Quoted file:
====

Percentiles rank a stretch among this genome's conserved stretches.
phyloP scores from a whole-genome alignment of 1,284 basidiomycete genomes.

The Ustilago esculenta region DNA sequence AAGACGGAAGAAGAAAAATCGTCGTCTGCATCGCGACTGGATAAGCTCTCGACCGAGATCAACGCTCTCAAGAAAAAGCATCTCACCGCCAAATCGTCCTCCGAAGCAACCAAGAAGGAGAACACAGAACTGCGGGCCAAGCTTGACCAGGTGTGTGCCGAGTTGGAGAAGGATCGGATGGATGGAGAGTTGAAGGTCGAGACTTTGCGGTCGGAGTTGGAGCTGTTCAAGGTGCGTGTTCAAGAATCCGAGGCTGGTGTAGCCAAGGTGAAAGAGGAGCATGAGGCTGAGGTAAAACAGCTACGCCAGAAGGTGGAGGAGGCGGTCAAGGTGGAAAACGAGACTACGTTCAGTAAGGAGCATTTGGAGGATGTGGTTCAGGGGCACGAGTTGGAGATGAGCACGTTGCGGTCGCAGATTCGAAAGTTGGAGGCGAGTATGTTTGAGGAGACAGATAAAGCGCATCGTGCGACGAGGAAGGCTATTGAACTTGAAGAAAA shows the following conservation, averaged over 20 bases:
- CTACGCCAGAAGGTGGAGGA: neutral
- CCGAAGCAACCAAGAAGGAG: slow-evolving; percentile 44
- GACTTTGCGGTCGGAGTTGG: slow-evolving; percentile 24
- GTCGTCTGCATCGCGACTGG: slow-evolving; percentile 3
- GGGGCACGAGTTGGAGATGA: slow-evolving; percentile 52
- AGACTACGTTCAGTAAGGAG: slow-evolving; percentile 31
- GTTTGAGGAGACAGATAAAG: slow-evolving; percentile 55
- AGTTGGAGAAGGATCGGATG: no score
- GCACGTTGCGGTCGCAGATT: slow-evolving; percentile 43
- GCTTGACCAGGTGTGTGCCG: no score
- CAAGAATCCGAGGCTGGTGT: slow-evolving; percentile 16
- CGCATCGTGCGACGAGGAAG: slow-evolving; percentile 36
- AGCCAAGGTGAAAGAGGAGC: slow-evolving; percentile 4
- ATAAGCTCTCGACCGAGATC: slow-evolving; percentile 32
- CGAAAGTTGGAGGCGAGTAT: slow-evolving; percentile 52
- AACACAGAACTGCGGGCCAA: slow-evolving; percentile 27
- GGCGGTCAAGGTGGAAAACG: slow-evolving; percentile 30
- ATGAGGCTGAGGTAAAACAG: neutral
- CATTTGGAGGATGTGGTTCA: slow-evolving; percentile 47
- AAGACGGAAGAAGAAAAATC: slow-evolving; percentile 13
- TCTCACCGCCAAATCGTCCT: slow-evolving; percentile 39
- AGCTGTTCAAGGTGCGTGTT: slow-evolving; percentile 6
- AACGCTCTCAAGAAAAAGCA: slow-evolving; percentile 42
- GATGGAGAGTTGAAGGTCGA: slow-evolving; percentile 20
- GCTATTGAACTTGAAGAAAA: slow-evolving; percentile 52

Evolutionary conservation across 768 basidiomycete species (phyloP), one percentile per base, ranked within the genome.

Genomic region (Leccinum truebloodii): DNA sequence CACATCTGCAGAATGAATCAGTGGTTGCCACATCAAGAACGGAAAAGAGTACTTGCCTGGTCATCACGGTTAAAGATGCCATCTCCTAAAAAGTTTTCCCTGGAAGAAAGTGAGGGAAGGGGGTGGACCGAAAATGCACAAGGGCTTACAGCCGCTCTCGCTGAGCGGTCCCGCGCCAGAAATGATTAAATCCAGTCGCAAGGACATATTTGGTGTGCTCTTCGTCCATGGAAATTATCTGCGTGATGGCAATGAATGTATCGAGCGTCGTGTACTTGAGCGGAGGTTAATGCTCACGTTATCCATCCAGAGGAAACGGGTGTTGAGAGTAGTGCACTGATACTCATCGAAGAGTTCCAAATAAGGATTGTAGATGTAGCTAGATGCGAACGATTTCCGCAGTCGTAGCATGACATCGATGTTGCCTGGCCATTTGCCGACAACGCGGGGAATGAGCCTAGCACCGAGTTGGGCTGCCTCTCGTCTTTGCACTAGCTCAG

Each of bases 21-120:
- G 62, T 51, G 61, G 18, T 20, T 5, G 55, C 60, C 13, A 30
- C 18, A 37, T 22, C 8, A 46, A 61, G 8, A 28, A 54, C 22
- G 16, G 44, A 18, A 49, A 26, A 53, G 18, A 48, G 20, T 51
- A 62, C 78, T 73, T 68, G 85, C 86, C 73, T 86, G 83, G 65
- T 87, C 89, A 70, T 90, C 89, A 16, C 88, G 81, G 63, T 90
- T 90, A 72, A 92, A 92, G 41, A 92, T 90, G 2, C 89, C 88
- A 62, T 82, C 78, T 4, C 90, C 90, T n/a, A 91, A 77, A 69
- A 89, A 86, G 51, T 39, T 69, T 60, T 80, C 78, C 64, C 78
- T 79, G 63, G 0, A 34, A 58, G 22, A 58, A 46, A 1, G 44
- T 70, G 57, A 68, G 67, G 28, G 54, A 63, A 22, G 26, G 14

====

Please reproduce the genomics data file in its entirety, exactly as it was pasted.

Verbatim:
Percentiles rank a stretch among this genome's conserved stretches.
phyloP scores from a whole-genome alignment of 1,284 basidiomycete genomes.

The Ustilago esculenta region DNA sequence AAGACGGAAGAAGAAAAATCGTCGTCTGCATCGCGACTGGATAAGCTCTCGACCGAGATCAACGCTCTCAAGAAAAAGCATCTCACCGCCAAATCGTCCTCCGAAGCAACCAAGAAGGAGAACACAGAACTGCGGGCCAAGCTTGACCAGGTGTGTGCCGAGTTGGAGAAGGATCGGATGGATGGAGAGTTGAAGGTCGAGACTTTGCGGTCGGAGTTGGAGCTGTTCAAGGTGCGTGTTCAAGAATCCGAGGCTGGTGTAGCCAAGGTGAAAGAGGAGCATGAGGCTGAGGTAAAACAGCTACGCCAGAAGGTGGAGGAGGCGGTCAAGGTGGAAAACGAGACTACGTTCAGTAAGGAGCATTTGGAGGATGTGGTTCAGGGGCACGAGTTGGAGATGAGCACGTTGCGGTCGCAGATTCGAAAGTTGGAGGCGAGTATGTTTGAGGAGACAGATAAAGCGCATCGTGCGACGAGGAAGGCTATTGAACTTGAAGAAAA shows the following conservation, averaged over 20 bases:
- CTACGCCAGAAGGTGGAGGA: neutral
- CCGAAGCAACCAAGAAGGAG: slow-evolving; percentile 44
- GACTTTGCGGTCGGAGTTGG: slow-evolving; percentile 24
- GTCGTCTGCATCGCGACTGG: slow-evolving; percentile 3
- GGGGCACGAGTTGGAGATGA: slow-evolving; percentile 52
- AGACTACGTTCAGTAAGGAG: slow-evolving; percentile 31
- GTTTGAGGAGACAGATAAAG: slow-evolving; percentile 55
- AGTTGGAGAAGGATCGGATG: no score
- GCACGTTGCGGTCGCAGATT: slow-evolving; percentile 43
- GCTTGACCAGGTGTGTGCCG: no score
- CAAGAATCCGAGGCTGGTGT: slow-evolving; percentile 16
- CGCATCGTGCGACGAGGAAG: slow-evolving; percentile 36
- AGCCAAGGTGAAAGAGGAGC: slow-evolving; percentile 4
- ATAAGCTCTCGACCGAGATC: slow-evolving; percentile 32
- CGAAAGTTGGAGGCGAGTAT: slow-evolving; percentile 52
- AACACAGAACTGCGGGCCAA: slow-evolving; percentile 27
- GGCGGTCAAGGTGGAAAACG: slow-evolving; percentile 30
- ATGAGGCTGAGGTAAAACAG: neutral
- CATTTGGAGGATGTGGTTCA: slow-evolving; percentile 47
- AAGACGGAAGAAGAAAAATC: slow-evolving; percentile 13
- TCTCACCGCCAAATCGTCCT: slow-evolving; percentile 39
- AGCTGTTCAAGGTGCGTGTT: slow-evolving; percentile 6
- AACGCTCTCAAGAAAAAGCA: slow-evolving; percentile 42
- GATGGAGAGTTGAAGGTCGA: slow-evolving; percentile 20
- GCTATTGAACTTGAAGAAAA: slow-evolving; percentile 52

Evolutionary conservation across 768 basidiomycete species (phyloP), one percentile per base, ranked within the genome.

Genomic region (Leccinum truebloodii): DNA sequence CACATCTGCAGAATGAATCAGTGGTTGCCACATCAAGAACGGAAAAGAGTACTTGCCTGGTCATCACGGTTAAAGATGCCATCTCCTAAAAAGTTTTCCCTGGAAGAAAGTGAGGGAAGGGGGTGGACCGAAAATGCACAAGGGCTTACAGCCGCTCTCGCTGAGCGGTCCCGCGCCAGAAATGATTAAATCCAGTCGCAAGGACATATTTGGTGTGCTCTTCGTCCATGGAAATTATCTGCGTGATGGCAATGAATGTATCGAGCGTCGTGTACTTGAGCGGAGGTTAATGCTCACGTTATCCATCCAGAGGAAACGGGTGTTGAGAGTAGTGCACTGATACTCATCGAAGAGTTCCAAATAAGGATTGTAGATGTAGCTAGATGCGAACGATTTCCGCAGTCGTAGCATGACATCGATGTTGCCTGGCCATTTGCCGACAACGCGGGGAATGAGCCTAGCACCGAGTTGGGCTGCCTCTCGTCTTTGCACTAGCTCAG

Each of bases 21-120:
- G 62, T 51, G 61, G 18, T 20, T 5, G 55, C 60, C 13, A 30
- C 18, A 37, T 22, C 8, A 46, A 61, G 8, A 28, A 54, C 22
- G 16, G 44, A 18, A 49, A 26, A 53, G 18, A 48, G 20, T 51
- A 62, C 78, T 73, T 68, G 85, C 86, C 73, T 86, G 83, G 65
- T 87, C 89, A 70, T 90, C 89, A 16, C 88, G 81, G 63, T 90
- T 90, A 72, A 92, A 92, G 41, A 92, T 90, G 2, C 89, C 88
- A 62, T 82, C 78, T 4, C 90, C 90, T n/a, A 91, A 77, A 69
- A 89, A 86, G 51, T 39, T 69, T 60, T 80, C 78, C 64, C 78
- T 79, G 63, G 0, A 34, A 58, G 22, A 58, A 46, A 1, G 44
- T 70, G 57, A 68, G 67, G 28, G 54, A 63, A 22, G 26, G 14